• 1 heaping tsp red miso, to taste

  • Pink sea salt

  • 2 tbsp extra virgin olive oil

Red Curry Paste (optional) 

  • 2 large dried chilli

  • 2 bird’s eye red chilli

  • 2 garlic cloves

  • 2 thumbs fresh turmeric root

  • 1 medium shallot

  • 1 thumb galangal

*The Tom Yam Ingredient Set comes with: lemongrass, shallots, galangal, bird’s eye chills, kaffir lime leaves, and lime 

*Alternatively, you can use 1 tbsp store-bought Thai red curry paste, available in Cold Storage and FairPrice Xtra


  • Remove skin from Barramundi Fillet, and slice in large chunks (about 7 pieces). Season it with a pinch of salt and toasted sesame oil to eliminate the even the slightest fish smell. 

  • For all the curry ingredients, remove skin and cut them into small chunks except for the chillies. Use scissors to cut the chillies in small pieces. Avoid contact with the chilli seeds. Pound all the ingredients using the mortar and pestle till it forms a moist, bright orange paste. 

  • Boil 3 cups water in a small pot to blanch mushrooms, corn and asparagus for 1 minute. Drain water, and set the ingredients aside. 

  • Using the same pot, boil 1.5 litres water, cook soba for 3-4 minutes, it should be slightly undercooked. Drain and cool soba in a bowl of cold water. 

  • Pour oil into a pre-heated stock pot over medium heat, add 1 tbsp of curry paste and cook for 3 minutes till fragrant. Add another ½ tbsp of curry paste for extra spiciness.

  • Pour coconut cream and stir in with the paste continuously for 4 minutes. Add palm sugar, lemongrass and ½ portion of kaffir lime leaves, continue to stir for 3 minutes.

  • Turn the heat up, add 1 litre hot water and red miso paste into the mixture. Stir for 1 minute. When it is rolling boil, add barramundi chunks and cook for 3-5 minutes, till they turned opaque white. Taste, and add extra red miso till your desired taste.

  • Assemble soba, mushrooms, corn and asparagus in two deep plates. Ladle hot red curry and barramundi over. Garnish with remaining lime leaves and chopped coriander.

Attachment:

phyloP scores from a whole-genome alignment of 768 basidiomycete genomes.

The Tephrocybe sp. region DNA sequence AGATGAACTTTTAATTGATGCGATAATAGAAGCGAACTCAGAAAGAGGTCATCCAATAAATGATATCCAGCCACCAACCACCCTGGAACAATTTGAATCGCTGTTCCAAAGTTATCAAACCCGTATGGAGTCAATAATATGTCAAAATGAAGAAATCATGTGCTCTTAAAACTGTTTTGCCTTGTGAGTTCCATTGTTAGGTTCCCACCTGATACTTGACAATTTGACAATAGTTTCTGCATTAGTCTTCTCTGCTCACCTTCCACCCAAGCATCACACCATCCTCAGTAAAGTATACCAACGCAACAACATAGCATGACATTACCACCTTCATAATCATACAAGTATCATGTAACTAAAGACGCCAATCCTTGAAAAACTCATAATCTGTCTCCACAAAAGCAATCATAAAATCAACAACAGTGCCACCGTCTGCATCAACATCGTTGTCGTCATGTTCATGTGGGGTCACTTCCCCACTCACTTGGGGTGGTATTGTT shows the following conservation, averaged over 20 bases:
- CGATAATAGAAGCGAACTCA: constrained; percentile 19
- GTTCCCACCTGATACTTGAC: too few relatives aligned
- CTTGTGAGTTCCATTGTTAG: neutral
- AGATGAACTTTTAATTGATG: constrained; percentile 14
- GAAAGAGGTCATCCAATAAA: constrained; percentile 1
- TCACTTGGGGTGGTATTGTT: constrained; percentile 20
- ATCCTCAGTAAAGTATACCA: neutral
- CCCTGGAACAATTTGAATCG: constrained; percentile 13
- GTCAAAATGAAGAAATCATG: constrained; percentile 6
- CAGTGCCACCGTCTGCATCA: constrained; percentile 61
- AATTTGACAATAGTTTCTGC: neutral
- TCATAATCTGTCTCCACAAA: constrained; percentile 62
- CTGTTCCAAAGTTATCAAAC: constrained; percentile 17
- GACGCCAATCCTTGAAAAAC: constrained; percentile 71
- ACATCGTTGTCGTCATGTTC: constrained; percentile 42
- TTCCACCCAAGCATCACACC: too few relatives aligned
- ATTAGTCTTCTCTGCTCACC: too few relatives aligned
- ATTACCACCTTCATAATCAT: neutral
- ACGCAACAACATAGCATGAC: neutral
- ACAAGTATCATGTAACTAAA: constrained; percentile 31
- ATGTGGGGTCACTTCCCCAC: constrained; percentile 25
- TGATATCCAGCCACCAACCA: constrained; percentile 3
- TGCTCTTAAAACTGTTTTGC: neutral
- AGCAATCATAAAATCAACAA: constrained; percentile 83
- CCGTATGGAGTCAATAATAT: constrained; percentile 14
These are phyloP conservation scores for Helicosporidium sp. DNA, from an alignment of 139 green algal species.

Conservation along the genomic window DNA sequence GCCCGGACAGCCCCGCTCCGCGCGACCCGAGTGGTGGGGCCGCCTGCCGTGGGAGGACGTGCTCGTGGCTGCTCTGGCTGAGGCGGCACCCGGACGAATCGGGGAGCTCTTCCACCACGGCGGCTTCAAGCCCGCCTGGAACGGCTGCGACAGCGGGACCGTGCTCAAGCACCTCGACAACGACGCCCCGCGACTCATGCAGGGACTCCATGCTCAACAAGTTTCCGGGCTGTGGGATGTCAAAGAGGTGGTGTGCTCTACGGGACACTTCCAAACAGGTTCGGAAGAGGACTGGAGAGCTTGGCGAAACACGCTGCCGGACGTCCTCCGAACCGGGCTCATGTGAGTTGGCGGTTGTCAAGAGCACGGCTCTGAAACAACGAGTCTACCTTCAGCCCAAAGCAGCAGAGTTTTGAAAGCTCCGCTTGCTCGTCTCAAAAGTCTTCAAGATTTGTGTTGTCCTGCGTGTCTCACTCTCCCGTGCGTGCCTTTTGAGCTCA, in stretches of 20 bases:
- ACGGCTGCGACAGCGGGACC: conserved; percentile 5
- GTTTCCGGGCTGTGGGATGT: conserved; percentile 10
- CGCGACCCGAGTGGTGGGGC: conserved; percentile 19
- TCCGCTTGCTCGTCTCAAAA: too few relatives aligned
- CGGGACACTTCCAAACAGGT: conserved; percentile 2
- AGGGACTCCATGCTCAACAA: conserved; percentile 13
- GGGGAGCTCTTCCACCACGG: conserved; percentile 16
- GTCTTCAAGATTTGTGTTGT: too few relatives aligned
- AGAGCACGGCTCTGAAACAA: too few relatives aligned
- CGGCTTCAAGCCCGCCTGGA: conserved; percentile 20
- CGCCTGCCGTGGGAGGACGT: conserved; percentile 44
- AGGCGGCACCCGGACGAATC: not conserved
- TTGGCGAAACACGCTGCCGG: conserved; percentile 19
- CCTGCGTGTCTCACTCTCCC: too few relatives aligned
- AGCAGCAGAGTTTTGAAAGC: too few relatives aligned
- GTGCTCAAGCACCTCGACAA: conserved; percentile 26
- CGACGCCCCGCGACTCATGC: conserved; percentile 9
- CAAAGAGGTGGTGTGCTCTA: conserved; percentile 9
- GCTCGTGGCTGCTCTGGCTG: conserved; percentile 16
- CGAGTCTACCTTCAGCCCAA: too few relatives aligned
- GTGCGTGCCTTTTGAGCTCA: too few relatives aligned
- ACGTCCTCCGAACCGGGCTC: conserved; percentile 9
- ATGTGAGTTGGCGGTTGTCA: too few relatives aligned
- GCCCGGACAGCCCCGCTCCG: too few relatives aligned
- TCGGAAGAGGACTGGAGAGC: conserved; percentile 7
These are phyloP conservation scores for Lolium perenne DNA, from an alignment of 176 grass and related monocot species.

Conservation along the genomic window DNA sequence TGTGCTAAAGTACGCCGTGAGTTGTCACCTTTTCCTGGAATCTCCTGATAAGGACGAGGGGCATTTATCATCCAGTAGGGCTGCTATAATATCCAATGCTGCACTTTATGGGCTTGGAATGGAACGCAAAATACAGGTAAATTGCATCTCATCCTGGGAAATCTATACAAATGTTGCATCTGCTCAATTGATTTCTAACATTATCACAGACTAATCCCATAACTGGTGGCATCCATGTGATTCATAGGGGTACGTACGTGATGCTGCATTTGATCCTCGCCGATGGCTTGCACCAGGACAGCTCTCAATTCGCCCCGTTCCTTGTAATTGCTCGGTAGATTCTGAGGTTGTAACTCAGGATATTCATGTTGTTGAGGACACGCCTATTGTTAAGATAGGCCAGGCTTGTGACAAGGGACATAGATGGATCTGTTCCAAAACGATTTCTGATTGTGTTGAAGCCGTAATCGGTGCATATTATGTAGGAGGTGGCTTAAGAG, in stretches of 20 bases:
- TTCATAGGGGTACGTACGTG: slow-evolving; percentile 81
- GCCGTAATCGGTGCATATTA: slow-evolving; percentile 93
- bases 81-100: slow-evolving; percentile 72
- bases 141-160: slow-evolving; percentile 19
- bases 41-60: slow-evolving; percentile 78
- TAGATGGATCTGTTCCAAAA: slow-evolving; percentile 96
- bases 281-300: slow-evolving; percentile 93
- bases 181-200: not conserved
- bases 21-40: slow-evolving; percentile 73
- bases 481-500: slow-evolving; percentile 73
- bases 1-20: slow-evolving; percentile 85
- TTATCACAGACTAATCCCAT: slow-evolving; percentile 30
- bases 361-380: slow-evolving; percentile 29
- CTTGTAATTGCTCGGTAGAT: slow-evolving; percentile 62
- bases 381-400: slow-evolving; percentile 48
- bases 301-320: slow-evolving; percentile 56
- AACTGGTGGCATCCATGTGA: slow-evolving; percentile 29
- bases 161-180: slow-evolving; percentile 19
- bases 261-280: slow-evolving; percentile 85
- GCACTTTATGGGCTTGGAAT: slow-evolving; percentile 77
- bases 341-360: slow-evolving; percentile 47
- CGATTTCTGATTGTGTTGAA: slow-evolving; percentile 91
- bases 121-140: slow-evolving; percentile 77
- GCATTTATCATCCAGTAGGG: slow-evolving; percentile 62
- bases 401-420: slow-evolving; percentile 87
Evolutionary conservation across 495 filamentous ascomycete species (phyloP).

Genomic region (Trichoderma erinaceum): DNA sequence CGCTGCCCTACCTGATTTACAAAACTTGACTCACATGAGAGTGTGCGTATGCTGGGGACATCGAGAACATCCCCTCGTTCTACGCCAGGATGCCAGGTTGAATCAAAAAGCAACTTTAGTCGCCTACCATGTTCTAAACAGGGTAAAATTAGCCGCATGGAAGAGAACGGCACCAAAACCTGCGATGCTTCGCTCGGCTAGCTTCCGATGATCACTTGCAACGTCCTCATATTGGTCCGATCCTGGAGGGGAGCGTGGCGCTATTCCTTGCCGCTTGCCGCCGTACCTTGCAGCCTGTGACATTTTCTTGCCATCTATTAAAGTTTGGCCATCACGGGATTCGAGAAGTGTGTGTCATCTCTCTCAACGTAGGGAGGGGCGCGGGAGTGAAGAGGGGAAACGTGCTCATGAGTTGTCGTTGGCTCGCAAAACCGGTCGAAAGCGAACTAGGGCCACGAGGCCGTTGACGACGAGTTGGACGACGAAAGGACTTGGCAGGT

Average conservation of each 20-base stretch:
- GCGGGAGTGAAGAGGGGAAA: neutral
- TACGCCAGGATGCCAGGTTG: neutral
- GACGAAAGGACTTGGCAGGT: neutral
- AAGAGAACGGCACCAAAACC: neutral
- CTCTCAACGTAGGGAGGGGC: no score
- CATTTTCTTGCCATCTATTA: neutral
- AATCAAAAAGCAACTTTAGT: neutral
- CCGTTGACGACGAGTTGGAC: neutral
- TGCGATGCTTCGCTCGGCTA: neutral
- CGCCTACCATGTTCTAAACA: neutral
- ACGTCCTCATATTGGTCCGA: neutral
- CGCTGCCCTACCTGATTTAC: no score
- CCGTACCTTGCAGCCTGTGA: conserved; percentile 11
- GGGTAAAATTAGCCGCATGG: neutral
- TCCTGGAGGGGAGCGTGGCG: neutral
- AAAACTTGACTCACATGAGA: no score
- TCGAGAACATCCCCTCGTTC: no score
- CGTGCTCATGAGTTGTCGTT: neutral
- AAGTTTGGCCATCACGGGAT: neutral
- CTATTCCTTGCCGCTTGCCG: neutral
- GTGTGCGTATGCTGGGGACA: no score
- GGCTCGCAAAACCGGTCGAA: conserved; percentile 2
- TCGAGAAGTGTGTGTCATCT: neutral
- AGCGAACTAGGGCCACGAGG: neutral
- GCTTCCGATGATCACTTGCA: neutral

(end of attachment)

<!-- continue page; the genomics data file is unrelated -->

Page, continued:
Every time I reminisce about winter holidays, the first thing that came to my mind was the most basic, simple and fresh seafood platter at The Sign Of The Black Faced Sheep restaurant. What made it more indelible was having a girls day out with Teresa, my mum-to-be in two months time! We love the simplicity about the restaurant’s interpretation towards their seafood platter, using the natural sweetness of the freshly caught seafood by preparing them in less refined ways. We were regaled with excellent chilled, and smoked seafood on a bed of garden greens, a mayonnaise dip and a homemade bun to go with. Dishes that were artfully crafted this way leaves a deep impression anytime!


Today I am going to share with you this “Super Basic Seafood Platter with Eggless Mayonnaise”. The King Salmon from Marlborough Sounds, New Zealand was delivered by the lovely folks from The Meat Club actually got me excited to recreate this platter I missed . fondly. This rustic meal comprises some of the biggest names of the “High-Fat Foods” family that may ring a bell with you! They are salmon, coconut oil, pine nuts and cashew nuts. With this harmony of good fats, they are incredibly nutritious for your hair, skin and nails.


To begin, I sprinkled a wee bit of Himalayan pink sea salt on this orange, richly marbled wood roasted salmon and pan seared it with coconut oil over medium heat. Achieving a golden, crispy texture on the outside with an orange-pink undertone requires attention and patience- you need to keep a eye on the salmon and cook the corners evenly.


Don’t waste any drop of the fragrant, orange oil. Once you’ve plated the salmon, pour the remaining oil into a dish for bread dipping!

Finally, THE EGGLESS MAYONNAISE! Using cashew nuts to replace eggs in this veggieboy-approved dressing recipe, both enriches it with extra fat and and a desired smooth consistency. Even the most straight forward, thrown-together dressing makes this seafood platter feel a lot more manageable to prepare for healthy quick meals.

There you go, a belly-filling, super basic seafood platter that pairs really well with a glass of sparkling lime water!


To test doneness of the salmon (even if they are golden on the exterior) use a toothpick and slide in gently. Touch it with your lips or your finger tips. If its warm, the salmon is almost done. If it’s still cool, give it another 4 minutes. You can also check the colour at both ends of the salmon for the doneness. 



Preparation time: 5 minutes

Cooking time: 17 minutes


  • 200g King Salmon, Natural, Wood Smoked (The Meat Club)

  • 5 fresh grey prawns, deshell & devein

  • 50g salad greens 

  • 2 tbsp organic raw virgin coconut oil (Ceres Organics), also available in Cold Storage supermarket

  • 2 slices multiseed gluten-free bread (Swissbake) also available in Cold Storage supermarket